Published: 09/07/2019 By Lindsey MooreCrown Preference rules were abolished back in 2003 but the Treasury has reported increasing losses. As a result the government has proposed a plan aimed at protecting tax collected by a Company on behalf of HMRC and ensuring it is paid to HMRC.
From 6 April 2020, when a company becomes insolvent with unpaid tax liabilities, taxes will go to funding public services rather than being distributed to other creditors.
The changes will only apply to taxes collected and held by the company on behalf of other taxpayers. Such taxes will include VAT, PAYE income tax, employee NICs and construction industry scheme deductions but not taxes owed by the company itself such as corporation tax and employer NICs.
As there will be an increased risk that they will not get repaid, the proposal may have a negative effect on the amount lenders would be willing to advance to their customers or the cost of that borrowing, which may add to cash-flow problems in an already difficult economic climate. It will also mean that ordinary trade creditors are likely to lose out as they are pushed down the pecking order.
There was also concern that some company directors try to exploit the insolvency procedures to avoid or evade taxes and sometimes repeatedly accumulate tax debts without payment by using a series of companies where the assets are sold onto a new company, often operating in a similar way (known as “phoenixism”).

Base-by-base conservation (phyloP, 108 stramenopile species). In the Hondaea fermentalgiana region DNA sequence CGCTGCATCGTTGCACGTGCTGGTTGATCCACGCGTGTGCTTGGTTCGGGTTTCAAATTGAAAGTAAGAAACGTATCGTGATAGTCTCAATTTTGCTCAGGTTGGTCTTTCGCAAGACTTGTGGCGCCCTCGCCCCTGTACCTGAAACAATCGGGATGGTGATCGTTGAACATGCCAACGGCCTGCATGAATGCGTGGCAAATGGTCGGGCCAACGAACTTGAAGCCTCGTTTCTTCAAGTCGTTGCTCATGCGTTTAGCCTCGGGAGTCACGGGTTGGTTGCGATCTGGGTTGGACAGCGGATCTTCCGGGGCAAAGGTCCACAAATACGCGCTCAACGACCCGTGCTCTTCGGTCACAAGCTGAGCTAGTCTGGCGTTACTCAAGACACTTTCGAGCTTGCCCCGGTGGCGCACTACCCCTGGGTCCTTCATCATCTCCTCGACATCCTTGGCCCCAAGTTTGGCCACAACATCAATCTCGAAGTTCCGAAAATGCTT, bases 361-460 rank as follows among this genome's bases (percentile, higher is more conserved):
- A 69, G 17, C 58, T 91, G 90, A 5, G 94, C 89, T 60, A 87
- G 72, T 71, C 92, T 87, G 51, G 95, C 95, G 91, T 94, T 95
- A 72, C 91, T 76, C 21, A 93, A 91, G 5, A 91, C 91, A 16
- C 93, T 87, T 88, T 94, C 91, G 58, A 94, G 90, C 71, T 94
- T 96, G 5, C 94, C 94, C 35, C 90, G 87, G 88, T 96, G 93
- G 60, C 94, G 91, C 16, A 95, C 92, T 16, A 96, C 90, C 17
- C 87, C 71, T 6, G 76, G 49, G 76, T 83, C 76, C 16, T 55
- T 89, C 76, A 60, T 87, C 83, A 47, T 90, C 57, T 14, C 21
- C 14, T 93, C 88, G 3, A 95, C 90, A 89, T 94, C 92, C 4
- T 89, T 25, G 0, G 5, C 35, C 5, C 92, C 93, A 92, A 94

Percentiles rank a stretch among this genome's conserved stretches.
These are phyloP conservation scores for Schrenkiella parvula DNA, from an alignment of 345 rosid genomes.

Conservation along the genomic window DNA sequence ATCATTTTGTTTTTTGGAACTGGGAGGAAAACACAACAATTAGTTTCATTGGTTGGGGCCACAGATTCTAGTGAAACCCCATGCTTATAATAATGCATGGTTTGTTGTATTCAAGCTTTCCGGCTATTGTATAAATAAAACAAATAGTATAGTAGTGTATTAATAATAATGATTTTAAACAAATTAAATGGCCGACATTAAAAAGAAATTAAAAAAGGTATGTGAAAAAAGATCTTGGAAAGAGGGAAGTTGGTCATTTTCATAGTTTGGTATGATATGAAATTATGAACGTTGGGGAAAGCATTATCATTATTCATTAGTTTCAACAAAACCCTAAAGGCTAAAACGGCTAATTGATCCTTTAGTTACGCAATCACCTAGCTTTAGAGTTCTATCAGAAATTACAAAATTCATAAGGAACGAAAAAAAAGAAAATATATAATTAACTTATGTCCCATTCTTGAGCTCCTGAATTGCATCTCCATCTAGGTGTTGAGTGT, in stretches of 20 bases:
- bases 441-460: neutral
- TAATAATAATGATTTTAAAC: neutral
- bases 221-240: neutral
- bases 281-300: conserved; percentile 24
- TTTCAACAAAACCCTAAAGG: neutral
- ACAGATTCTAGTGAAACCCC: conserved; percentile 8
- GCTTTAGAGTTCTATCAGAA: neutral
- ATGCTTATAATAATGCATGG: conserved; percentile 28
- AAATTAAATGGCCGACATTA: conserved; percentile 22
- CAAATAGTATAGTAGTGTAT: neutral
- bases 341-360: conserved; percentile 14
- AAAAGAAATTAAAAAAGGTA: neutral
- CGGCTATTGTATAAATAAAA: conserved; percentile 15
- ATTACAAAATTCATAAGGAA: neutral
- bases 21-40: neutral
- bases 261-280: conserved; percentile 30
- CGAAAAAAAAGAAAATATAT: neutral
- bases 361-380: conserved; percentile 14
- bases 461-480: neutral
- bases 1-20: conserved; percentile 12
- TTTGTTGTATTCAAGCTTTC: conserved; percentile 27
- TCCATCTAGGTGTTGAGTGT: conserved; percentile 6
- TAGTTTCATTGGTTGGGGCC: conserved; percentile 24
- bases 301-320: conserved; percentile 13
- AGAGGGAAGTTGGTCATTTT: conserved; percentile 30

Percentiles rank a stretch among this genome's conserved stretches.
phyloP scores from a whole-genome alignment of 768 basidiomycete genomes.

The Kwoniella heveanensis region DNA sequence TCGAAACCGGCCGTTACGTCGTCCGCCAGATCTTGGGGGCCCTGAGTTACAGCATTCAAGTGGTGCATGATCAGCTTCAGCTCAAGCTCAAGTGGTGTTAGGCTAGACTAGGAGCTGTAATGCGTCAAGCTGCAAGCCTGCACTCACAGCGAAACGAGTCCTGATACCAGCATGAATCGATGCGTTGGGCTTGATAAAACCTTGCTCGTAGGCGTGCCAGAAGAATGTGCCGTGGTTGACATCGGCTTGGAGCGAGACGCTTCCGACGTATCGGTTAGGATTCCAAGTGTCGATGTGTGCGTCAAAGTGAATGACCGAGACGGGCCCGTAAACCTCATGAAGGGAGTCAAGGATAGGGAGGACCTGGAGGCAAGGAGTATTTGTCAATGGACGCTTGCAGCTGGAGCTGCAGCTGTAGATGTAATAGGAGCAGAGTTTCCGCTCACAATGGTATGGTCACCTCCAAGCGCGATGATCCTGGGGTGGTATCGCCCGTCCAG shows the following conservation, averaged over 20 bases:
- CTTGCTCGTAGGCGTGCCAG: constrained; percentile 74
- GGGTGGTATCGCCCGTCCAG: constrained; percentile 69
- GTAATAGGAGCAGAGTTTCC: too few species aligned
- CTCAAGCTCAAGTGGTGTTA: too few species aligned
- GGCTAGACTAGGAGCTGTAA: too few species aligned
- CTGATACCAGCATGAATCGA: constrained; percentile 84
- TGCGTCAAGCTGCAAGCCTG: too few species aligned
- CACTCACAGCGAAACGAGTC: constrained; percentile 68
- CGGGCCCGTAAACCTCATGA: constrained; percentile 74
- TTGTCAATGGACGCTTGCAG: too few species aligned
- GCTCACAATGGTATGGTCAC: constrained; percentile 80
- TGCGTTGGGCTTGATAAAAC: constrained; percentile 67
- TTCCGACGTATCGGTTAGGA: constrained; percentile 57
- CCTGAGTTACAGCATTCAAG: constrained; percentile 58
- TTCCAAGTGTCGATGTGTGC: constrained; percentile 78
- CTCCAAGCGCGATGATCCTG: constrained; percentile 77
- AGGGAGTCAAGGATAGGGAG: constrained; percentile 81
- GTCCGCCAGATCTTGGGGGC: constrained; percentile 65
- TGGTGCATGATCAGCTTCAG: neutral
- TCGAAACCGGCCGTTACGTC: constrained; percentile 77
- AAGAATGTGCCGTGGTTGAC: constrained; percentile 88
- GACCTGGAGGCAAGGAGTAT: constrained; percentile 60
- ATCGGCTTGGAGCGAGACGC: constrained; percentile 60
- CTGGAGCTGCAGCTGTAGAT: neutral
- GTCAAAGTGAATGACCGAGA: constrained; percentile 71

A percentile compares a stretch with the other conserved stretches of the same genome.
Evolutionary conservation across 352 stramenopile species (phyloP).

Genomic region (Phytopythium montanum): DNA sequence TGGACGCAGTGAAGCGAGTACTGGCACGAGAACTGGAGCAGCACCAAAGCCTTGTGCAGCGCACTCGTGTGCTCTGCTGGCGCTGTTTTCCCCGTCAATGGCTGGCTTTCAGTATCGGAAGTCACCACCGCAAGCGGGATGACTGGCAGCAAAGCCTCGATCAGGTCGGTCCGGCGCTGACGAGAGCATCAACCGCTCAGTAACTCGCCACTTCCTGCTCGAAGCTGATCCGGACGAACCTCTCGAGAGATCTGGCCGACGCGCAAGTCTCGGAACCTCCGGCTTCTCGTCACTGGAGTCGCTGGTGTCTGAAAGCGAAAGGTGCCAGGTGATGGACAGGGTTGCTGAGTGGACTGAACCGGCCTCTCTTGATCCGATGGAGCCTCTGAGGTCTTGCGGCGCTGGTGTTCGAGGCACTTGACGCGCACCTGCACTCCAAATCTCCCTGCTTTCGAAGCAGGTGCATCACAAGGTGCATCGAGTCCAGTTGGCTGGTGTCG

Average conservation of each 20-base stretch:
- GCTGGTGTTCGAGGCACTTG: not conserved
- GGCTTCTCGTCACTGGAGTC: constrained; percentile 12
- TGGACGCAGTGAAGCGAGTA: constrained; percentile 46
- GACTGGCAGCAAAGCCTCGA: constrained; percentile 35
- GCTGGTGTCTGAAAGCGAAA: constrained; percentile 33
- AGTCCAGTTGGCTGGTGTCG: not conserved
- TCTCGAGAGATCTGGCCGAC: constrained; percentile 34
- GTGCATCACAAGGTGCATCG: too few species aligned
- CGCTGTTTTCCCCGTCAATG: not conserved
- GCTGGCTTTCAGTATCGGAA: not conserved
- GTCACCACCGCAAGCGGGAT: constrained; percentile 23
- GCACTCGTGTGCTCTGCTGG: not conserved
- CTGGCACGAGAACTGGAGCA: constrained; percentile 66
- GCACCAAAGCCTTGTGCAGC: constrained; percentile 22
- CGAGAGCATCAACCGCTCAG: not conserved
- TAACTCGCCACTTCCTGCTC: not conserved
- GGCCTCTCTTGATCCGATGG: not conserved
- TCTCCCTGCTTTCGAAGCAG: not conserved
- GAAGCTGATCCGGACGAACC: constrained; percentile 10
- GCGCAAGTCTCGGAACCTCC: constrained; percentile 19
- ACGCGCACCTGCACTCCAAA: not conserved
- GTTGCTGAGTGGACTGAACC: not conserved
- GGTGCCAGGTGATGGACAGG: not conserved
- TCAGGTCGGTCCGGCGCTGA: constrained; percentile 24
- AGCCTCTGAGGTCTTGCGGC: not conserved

The Finance Bill 2019-20 will contain measures to allow HMRC to make directors and other persons involved in tax avoidance, evasion or phoenixism jointly and severally liable for company tax liabilities where there is a risk that the company may deliberately enter insolvency.
This will have effect from the Royal Assent of Finance Bill 2019-20
HMRC has opened a consultation on these plans, ending on 27 May 2019.
Should you require advice on this on any other matter relating to insolvency please get in touch for a free no obligation meeting.